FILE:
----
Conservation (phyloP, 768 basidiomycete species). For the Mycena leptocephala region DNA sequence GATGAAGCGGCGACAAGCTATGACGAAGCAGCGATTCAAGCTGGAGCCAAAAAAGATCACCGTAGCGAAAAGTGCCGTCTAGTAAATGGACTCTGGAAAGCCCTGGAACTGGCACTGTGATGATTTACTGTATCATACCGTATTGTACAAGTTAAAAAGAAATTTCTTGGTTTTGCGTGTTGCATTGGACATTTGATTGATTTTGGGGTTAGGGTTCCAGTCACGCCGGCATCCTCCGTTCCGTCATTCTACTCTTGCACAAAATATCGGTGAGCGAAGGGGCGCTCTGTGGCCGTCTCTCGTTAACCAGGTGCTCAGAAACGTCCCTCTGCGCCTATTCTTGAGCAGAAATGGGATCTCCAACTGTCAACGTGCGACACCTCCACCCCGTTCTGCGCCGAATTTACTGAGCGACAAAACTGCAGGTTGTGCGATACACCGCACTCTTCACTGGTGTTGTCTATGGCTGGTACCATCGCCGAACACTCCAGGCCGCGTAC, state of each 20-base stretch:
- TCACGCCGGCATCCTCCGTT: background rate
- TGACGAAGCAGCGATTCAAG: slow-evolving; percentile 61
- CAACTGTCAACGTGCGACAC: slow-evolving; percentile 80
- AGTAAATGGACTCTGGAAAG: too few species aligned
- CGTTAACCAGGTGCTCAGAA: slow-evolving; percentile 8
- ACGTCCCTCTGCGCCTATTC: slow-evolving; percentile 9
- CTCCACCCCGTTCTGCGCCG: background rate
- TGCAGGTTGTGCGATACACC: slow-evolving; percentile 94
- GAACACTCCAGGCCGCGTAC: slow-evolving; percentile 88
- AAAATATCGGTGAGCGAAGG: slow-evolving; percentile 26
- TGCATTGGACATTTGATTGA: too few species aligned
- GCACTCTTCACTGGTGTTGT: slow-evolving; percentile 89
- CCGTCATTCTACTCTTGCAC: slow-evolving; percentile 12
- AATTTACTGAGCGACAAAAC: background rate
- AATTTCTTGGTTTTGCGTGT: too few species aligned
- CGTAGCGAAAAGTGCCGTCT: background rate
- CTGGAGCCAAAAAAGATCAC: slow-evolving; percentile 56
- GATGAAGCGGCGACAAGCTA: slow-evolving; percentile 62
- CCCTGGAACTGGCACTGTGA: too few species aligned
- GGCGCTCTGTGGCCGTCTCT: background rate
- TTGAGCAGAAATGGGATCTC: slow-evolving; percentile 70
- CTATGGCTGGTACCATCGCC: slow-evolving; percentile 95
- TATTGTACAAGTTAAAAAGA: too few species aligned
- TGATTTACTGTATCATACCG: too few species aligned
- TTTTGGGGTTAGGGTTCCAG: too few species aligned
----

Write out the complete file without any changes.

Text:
Conservation (phyloP, 768 basidiomycete species). For the Mycena leptocephala region DNA sequence GATGAAGCGGCGACAAGCTATGACGAAGCAGCGATTCAAGCTGGAGCCAAAAAAGATCACCGTAGCGAAAAGTGCCGTCTAGTAAATGGACTCTGGAAAGCCCTGGAACTGGCACTGTGATGATTTACTGTATCATACCGTATTGTACAAGTTAAAAAGAAATTTCTTGGTTTTGCGTGTTGCATTGGACATTTGATTGATTTTGGGGTTAGGGTTCCAGTCACGCCGGCATCCTCCGTTCCGTCATTCTACTCTTGCACAAAATATCGGTGAGCGAAGGGGCGCTCTGTGGCCGTCTCTCGTTAACCAGGTGCTCAGAAACGTCCCTCTGCGCCTATTCTTGAGCAGAAATGGGATCTCCAACTGTCAACGTGCGACACCTCCACCCCGTTCTGCGCCGAATTTACTGAGCGACAAAACTGCAGGTTGTGCGATACACCGCACTCTTCACTGGTGTTGTCTATGGCTGGTACCATCGCCGAACACTCCAGGCCGCGTAC, state of each 20-base stretch:
- TCACGCCGGCATCCTCCGTT: background rate
- TGACGAAGCAGCGATTCAAG: slow-evolving; percentile 61
- CAACTGTCAACGTGCGACAC: slow-evolving; percentile 80
- AGTAAATGGACTCTGGAAAG: too few species aligned
- CGTTAACCAGGTGCTCAGAA: slow-evolving; percentile 8
- ACGTCCCTCTGCGCCTATTC: slow-evolving; percentile 9
- CTCCACCCCGTTCTGCGCCG: background rate
- TGCAGGTTGTGCGATACACC: slow-evolving; percentile 94
- GAACACTCCAGGCCGCGTAC: slow-evolving; percentile 88
- AAAATATCGGTGAGCGAAGG: slow-evolving; percentile 26
- TGCATTGGACATTTGATTGA: too few species aligned
- GCACTCTTCACTGGTGTTGT: slow-evolving; percentile 89
- CCGTCATTCTACTCTTGCAC: slow-evolving; percentile 12
- AATTTACTGAGCGACAAAAC: background rate
- AATTTCTTGGTTTTGCGTGT: too few species aligned
- CGTAGCGAAAAGTGCCGTCT: background rate
- CTGGAGCCAAAAAAGATCAC: slow-evolving; percentile 56
- GATGAAGCGGCGACAAGCTA: slow-evolving; percentile 62
- CCCTGGAACTGGCACTGTGA: too few species aligned
- GGCGCTCTGTGGCCGTCTCT: background rate
- TTGAGCAGAAATGGGATCTC: slow-evolving; percentile 70
- CTATGGCTGGTACCATCGCC: slow-evolving; percentile 95
- TATTGTACAAGTTAAAAAGA: too few species aligned
- TGATTTACTGTATCATACCG: too few species aligned
- TTTTGGGGTTAGGGTTCCAG: too few species aligned